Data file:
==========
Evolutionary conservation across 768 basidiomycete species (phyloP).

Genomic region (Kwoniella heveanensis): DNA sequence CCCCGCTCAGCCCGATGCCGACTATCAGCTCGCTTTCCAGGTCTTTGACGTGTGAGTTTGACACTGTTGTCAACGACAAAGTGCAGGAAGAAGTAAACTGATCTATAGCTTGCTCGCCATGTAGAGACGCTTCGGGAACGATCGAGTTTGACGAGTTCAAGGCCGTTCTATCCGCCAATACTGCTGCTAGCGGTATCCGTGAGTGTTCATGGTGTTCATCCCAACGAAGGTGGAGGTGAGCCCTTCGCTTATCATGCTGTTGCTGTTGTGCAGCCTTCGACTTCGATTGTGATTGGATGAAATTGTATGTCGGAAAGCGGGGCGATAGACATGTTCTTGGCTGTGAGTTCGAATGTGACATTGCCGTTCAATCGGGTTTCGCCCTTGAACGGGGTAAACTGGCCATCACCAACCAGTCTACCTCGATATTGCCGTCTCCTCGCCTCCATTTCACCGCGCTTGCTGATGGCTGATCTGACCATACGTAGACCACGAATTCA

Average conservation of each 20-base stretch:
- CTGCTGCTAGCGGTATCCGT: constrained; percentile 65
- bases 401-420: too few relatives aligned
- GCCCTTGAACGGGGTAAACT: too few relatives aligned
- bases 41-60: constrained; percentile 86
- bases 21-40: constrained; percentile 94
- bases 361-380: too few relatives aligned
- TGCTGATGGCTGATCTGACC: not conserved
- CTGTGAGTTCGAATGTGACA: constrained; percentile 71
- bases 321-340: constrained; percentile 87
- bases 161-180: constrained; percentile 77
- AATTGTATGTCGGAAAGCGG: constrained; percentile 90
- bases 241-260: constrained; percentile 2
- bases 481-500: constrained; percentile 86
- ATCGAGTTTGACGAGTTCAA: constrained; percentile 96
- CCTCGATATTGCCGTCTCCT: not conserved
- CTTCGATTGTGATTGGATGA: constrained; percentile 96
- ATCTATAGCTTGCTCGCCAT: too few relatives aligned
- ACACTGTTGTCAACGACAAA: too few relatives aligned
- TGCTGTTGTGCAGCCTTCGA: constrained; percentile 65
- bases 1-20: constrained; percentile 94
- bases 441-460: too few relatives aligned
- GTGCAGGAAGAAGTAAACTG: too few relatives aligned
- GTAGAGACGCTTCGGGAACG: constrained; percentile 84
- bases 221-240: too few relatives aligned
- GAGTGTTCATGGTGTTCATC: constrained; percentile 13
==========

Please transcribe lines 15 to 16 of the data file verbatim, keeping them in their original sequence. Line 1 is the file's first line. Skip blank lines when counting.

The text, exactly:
- bases 241-260: constrained; percentile 2
- bases 481-500: constrained; percentile 86